Jockeying for Finance Ministry heats up
Published: 04 Oct 2009 11:40 GMT+02:00
Updated: 04 Oct 2009 11:40 GMT+02:00
The biggest sticking point in forming a new government may be in deciding who takes the reins at the Finance Ministry. All three parties in the new coalition are reportedly offering their own candidates for the high-profile job.
Chancellor Angela Merkel has reportedly put forward Hessian state premier Roland Koch from her Christian Democratic Union (CDU) as a replacement for the outgoing Social Democratic minister Peer Steinbrück according to the Sunday edition of the Bild newspaper, citing sources near the top of the CDU.
Meanwhile, Merkel’s Bavarian sister party, the Christian Social Union (CSU), has put forward the name of current Economy Minister Karl-Theodor zu Guttenberg. The 37-year-old aristocrat was only promoted to that post in February and had been a CSU foreign and defense policy expert in parliament before then. But the youthful Guttenberg has become one of Germany's most popular politicians, second only to Merkel, despite his principled opposition to the government’s bailout of car maker Opel.
Last, the Free Democratic Party, whose 14.6 percent share of electoral vote on Sept. 27 made the centre-right coalition possible also has its eye on the Finance Ministry. Bloomberg News and others have reported that the party, whose main platform calls for tax cuts and rewriting the tax code, would like to see FDP finance expert Hermann Otto Solms installed in the post.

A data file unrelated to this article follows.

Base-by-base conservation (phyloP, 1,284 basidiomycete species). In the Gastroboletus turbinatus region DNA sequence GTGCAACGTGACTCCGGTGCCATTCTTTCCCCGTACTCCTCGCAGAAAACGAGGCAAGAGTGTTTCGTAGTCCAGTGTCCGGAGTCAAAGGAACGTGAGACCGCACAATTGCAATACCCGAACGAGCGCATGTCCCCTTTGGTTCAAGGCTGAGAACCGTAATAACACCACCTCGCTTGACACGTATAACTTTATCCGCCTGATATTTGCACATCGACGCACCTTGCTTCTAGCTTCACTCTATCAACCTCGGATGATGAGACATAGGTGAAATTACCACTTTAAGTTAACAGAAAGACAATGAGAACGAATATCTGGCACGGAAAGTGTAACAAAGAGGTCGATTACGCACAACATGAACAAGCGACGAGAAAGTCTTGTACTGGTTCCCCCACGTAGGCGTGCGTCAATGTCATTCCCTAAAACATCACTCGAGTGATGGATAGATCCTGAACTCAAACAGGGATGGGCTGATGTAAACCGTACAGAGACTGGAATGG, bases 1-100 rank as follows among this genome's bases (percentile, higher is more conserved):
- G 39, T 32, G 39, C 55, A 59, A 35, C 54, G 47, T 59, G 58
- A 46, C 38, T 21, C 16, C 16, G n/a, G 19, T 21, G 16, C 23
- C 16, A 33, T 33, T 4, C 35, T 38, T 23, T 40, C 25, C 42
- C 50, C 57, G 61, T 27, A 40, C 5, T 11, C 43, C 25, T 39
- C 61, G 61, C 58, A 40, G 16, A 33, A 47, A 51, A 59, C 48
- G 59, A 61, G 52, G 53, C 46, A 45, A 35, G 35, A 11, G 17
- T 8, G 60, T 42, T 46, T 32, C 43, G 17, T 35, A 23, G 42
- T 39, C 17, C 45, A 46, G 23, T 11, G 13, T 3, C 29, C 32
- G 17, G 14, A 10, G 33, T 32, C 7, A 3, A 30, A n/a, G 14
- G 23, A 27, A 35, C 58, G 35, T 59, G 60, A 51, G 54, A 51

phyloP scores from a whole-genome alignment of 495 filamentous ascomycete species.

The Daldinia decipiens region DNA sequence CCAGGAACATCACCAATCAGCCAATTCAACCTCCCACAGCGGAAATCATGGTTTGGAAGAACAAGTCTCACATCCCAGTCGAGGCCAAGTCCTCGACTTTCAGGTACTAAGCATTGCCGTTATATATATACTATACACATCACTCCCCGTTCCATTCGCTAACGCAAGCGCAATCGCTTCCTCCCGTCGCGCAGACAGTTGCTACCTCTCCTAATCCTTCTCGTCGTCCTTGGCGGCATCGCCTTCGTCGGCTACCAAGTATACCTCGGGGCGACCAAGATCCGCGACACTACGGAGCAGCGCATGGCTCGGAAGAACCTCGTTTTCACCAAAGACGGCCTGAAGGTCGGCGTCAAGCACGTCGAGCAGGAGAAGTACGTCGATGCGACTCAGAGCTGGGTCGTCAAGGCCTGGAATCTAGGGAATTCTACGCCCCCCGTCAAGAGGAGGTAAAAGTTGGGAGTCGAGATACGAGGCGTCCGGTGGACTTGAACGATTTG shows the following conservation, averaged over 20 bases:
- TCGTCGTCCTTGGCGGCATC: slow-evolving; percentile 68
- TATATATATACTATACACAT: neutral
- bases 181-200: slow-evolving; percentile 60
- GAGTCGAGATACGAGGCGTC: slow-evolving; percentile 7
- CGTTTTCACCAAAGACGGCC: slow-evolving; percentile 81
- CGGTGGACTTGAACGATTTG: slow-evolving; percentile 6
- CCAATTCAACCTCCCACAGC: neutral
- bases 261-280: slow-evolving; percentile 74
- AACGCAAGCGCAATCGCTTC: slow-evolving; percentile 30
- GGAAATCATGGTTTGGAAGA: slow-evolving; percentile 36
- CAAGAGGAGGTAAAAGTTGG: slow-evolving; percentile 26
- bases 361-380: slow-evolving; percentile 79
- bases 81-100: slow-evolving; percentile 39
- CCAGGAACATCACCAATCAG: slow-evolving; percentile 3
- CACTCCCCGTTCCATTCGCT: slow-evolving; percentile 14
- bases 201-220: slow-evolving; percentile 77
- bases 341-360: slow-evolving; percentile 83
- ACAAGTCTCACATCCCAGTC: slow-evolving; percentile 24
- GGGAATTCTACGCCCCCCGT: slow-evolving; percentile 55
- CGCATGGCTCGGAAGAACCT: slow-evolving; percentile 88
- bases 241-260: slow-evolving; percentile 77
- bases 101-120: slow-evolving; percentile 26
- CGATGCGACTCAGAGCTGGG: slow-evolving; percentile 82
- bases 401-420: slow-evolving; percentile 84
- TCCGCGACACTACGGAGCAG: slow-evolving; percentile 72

There’s also been a movement among columnists and opinion writers to suggest that FDP head Guido Westerwelle should take the finance post. Traditionally, the head of the junior party in German coalition governments assumes the role of Vice-Chancellor and Foreign Minister but with Westerwelle’s relatively skimpy foreign policy expertise, some have suggested he would be better suited to managing the country’s finances.
“If [Westerwelle] succeeds in solving some of the problems that handicap Germany’s economy, he would have served the republic better than he could have in his role as chief diplomat,” wrote political analyst Katinka Barysch from the Centre for European Reform think tank.
With coalition negotiations set to begin Monday and Merkel having announced a goal of forming a new government by November 9, the lobbying for the finance slot will be brief and intense. But given Germany’s impending record budget deficits, whoever assumes the post will likely spend their term in office under heavy pressure and stress.